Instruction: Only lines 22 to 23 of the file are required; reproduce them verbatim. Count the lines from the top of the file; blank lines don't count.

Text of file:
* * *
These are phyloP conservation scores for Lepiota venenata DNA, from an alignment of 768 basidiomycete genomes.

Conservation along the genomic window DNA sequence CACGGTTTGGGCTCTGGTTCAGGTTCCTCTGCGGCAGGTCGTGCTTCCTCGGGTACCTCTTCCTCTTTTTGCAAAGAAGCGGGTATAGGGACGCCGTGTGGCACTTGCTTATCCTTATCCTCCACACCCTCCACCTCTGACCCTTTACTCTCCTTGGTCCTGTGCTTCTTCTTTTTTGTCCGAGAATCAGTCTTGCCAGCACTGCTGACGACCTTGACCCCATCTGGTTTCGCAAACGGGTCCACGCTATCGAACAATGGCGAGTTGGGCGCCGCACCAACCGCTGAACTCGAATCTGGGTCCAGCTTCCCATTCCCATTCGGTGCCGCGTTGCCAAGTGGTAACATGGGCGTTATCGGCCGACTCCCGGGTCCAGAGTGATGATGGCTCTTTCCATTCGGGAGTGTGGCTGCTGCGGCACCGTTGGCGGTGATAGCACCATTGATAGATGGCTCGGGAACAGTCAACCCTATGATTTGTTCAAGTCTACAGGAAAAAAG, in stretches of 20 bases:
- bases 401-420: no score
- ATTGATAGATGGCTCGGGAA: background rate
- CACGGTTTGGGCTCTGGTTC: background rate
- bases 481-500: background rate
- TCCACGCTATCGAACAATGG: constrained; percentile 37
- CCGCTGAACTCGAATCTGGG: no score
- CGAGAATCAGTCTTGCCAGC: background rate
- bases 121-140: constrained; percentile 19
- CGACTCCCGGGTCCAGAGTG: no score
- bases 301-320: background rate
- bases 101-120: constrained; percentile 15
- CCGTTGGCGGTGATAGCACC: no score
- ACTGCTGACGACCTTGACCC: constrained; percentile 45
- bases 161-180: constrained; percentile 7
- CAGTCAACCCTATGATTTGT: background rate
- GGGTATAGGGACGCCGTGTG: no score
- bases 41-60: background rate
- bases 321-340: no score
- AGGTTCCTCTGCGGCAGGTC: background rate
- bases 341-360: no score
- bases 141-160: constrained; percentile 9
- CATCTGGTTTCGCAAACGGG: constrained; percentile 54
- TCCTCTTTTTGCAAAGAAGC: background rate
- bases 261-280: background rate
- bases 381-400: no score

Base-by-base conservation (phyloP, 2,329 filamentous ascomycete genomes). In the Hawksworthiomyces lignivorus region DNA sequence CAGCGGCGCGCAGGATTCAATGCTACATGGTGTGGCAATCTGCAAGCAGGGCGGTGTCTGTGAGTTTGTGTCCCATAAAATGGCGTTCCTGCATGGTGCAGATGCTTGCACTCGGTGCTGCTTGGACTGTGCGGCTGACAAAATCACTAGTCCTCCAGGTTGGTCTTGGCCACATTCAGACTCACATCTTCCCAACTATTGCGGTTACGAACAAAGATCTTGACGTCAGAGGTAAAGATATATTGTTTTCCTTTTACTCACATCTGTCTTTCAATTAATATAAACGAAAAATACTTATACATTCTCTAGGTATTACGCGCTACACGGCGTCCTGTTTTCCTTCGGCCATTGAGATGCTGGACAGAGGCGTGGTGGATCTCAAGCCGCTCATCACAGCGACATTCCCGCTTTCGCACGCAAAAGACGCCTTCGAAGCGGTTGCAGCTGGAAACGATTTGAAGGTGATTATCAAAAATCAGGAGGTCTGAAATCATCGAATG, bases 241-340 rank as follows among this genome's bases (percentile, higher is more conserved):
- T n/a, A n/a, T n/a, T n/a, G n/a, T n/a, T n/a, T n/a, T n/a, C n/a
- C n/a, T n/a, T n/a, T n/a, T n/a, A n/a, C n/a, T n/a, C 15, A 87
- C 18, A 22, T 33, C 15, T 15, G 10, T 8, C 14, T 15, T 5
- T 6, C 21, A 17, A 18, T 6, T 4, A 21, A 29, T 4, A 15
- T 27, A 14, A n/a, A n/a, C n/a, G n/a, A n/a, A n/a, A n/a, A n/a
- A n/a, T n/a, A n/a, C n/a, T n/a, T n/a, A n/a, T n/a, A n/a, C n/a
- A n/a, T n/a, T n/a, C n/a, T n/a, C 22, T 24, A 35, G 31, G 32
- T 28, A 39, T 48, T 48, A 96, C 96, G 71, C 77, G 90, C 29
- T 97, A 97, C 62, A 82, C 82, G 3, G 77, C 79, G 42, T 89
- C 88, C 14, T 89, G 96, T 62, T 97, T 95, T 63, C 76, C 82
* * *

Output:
- bases 341-360: no score
- bases 141-160: constrained; percentile 9